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HHS: 2017 Obamacare signups fall short of enrollment targets, last year’s effort

Obamacare suffered its first year-over-year drop in signups and fell short of enrollment targets in 2017, the Trump administration said Wednesday, as it races to repeal and replace the law with a House GOP plan.

About 12.2 million selected coverage on the web-based exchanges set up under the Affordable Care Act, compared to 12.7 million during last year’s open enrollment season, the Health and Human Services Department said.

That’s also far short of the 13.8 million that Obama administration officials pushed for to place their signature law on firmer economic footing.

The shortfall should provide ammo to Republicans who say President Obama’s plan is failing, though his allies say President Trump sabotaged the program by yanking ads for the federal HealthCare.gov portal ahead of the Jan. 31 to get covered.

HHS said about four in five customers, or 10.1 million, qualified for taxpayer-funded subsidies that make their premium bills more affordable.

Mr. Trump and Republican leaders want to replace those subsidies with refundable, age-based tax credits for people who buy insurance on their own.

Conservatives have blasted the plan as replacing one expensive entitlement with another, however, while GOP centrists worry the switchover will hurt older Americans, especially poorer ones, putting Republican leaders in a bind as they try to whip enough votes from either side.

As it stands, HHS said 9.2 million people in 39 states found 2017 coverage on HealthCare.gov, while 3 million signed up on websites run by 11 states and D.C.

Mr. Trump’s early decision to reel in up to $ 5 million in advertising for the program enraged Democrats, who said enrollment numbers that had been running ahead of last year’s effort before Inauguration Day.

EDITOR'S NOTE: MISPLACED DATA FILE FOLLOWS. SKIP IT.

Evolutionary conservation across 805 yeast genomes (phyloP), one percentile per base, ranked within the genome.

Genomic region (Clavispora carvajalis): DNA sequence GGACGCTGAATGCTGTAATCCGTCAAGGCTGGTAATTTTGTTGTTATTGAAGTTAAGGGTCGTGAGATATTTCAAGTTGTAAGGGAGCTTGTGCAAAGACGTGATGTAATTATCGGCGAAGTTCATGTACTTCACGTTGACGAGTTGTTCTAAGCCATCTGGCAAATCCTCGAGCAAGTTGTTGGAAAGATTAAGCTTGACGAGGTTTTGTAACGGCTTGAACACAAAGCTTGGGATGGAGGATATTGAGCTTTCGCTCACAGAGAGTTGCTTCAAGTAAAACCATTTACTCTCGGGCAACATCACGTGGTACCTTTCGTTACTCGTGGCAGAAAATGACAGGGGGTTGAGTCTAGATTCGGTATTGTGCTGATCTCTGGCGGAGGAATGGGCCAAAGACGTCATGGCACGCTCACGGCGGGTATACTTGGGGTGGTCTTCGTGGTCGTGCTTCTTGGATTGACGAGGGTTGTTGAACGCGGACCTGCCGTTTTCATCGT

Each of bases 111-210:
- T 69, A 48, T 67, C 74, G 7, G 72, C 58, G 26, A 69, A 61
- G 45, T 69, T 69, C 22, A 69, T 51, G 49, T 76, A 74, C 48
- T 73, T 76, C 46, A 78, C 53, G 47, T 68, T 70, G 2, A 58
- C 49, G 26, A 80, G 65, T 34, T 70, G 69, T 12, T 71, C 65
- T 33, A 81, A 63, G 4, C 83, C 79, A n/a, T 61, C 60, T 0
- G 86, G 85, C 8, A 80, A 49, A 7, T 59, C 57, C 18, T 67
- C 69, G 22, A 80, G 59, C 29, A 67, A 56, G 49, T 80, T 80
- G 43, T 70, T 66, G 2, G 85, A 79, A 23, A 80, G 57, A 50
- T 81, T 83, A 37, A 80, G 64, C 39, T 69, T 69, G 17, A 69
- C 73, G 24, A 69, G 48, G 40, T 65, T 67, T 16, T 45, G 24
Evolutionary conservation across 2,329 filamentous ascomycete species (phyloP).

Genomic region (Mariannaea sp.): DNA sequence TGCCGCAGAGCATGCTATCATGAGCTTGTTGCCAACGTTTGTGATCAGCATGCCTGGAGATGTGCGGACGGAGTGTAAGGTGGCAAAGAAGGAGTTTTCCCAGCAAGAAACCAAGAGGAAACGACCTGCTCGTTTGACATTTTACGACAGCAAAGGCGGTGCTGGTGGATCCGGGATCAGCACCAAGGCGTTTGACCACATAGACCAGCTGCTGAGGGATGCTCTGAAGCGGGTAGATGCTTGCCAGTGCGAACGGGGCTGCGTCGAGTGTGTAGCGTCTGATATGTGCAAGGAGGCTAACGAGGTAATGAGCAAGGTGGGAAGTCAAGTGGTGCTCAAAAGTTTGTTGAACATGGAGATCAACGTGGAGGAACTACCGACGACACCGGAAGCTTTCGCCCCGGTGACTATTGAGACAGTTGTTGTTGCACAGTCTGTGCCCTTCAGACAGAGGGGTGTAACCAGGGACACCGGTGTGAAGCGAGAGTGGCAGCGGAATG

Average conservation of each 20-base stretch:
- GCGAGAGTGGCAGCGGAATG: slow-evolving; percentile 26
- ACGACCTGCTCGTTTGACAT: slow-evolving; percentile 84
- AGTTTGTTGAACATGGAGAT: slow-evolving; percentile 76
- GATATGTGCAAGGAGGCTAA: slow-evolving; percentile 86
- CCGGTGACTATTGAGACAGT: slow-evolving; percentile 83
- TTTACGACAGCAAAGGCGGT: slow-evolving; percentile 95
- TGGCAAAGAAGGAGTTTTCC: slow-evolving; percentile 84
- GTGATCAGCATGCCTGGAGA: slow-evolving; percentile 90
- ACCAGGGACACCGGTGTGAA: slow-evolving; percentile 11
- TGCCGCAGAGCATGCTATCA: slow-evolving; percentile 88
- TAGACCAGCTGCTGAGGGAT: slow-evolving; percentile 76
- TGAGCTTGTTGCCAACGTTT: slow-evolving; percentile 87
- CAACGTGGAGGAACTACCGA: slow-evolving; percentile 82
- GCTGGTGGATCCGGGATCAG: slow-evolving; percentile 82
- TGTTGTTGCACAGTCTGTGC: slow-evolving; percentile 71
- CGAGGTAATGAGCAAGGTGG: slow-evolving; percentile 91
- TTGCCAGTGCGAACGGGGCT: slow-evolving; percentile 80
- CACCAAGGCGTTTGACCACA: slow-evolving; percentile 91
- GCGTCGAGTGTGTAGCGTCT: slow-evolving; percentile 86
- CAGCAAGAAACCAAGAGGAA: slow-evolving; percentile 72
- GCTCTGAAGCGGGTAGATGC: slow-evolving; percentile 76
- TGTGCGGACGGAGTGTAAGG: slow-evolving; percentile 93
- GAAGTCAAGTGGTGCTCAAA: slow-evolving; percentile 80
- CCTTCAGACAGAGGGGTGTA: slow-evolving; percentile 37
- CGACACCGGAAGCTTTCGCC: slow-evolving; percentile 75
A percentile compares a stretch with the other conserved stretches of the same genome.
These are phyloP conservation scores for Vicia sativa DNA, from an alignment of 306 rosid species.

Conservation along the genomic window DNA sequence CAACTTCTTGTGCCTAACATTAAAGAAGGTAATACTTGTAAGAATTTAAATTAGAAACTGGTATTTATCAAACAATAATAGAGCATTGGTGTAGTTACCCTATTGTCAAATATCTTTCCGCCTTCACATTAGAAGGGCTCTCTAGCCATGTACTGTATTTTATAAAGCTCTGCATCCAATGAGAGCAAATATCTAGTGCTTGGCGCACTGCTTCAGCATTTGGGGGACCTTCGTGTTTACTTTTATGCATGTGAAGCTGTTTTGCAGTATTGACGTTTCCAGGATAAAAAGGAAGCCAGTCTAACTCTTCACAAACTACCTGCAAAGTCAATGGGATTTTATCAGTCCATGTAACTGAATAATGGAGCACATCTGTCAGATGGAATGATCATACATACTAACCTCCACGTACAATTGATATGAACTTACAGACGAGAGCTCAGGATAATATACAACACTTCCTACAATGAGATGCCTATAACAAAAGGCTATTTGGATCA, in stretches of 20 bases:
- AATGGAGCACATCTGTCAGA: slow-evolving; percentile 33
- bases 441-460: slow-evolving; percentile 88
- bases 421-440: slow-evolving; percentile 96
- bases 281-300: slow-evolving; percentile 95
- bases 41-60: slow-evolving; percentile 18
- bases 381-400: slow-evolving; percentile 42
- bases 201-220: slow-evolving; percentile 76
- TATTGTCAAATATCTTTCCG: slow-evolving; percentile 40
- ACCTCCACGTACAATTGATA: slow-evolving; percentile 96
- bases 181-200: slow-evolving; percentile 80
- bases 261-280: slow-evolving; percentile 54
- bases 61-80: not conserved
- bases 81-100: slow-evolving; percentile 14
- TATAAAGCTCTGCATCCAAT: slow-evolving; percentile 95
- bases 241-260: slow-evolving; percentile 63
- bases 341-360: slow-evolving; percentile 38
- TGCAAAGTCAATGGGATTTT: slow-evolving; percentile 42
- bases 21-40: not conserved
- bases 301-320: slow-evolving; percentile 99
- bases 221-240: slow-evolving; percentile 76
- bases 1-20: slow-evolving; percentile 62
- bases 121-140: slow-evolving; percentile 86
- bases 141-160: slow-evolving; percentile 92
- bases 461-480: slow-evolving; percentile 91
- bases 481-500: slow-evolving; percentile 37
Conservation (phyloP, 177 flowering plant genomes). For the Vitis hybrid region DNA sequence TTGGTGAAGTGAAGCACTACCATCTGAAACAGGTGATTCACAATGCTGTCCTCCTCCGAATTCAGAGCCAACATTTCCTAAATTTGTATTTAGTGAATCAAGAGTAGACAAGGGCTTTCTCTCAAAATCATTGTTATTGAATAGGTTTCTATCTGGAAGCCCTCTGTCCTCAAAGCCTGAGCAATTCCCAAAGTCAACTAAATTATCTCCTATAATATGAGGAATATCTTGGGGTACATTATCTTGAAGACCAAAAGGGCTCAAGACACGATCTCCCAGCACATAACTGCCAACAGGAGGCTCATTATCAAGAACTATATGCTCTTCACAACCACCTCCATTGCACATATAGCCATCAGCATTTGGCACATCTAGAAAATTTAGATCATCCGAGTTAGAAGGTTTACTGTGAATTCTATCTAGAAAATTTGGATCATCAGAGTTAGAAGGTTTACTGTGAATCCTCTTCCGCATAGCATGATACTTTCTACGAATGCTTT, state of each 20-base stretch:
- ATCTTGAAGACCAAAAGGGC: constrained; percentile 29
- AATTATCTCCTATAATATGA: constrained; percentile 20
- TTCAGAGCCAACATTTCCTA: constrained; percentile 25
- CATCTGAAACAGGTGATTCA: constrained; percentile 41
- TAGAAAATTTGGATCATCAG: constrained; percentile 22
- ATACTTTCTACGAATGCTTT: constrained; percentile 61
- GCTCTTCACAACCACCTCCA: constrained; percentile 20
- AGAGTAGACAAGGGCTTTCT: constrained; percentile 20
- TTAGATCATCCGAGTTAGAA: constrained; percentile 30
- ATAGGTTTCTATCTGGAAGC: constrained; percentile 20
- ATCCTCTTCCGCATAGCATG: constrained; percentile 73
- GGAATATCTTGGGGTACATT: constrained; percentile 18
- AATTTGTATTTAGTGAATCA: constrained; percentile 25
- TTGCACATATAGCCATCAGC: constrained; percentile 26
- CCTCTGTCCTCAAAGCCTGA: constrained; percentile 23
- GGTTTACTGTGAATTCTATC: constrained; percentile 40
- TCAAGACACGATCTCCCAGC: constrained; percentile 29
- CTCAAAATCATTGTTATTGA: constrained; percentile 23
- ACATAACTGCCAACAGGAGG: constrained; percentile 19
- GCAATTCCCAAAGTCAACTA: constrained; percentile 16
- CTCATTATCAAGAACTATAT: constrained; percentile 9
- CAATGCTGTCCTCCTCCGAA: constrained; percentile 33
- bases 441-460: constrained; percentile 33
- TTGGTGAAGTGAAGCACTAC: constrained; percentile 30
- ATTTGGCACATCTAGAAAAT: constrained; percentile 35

The new administration said it didn’t want to spend money on a “failed” program, though Obamacare’s supporters insist the law isn’t “imploding,” as Mr. Trump and GOP leaders have suggested.

The Congressional Budget Office says the current marketplace should remain stable over the coming decade, since Obamacare’s income-based subsidies would rise with premiums, and the government would still require people to get covered or pay a penalty of at least $ 695 during tax season.

“The subsidies to purchase coverage combined with the penalties paid by uninsured people stemming from the individual mandate are anticipated to cause sufficient demand for insurance by people with low health care expenditures for the market to be stable,” the CBO said in its 28-page score of the GOP replacement plan.

Yet major insurers have pulled out of state markets, citing a sicker-than-expected customer base, and last month Humana became the first insurer to say they’re withdrawing completely in 2018.

Conservatives say the individual mandate has been a weak tool and is given too much credit by the CBO. They also say taxpayers shouldn’t be forced to throw more money at income-based subsidies that rise with premiums.

Source: www.washingtontimes.com stories: Politics

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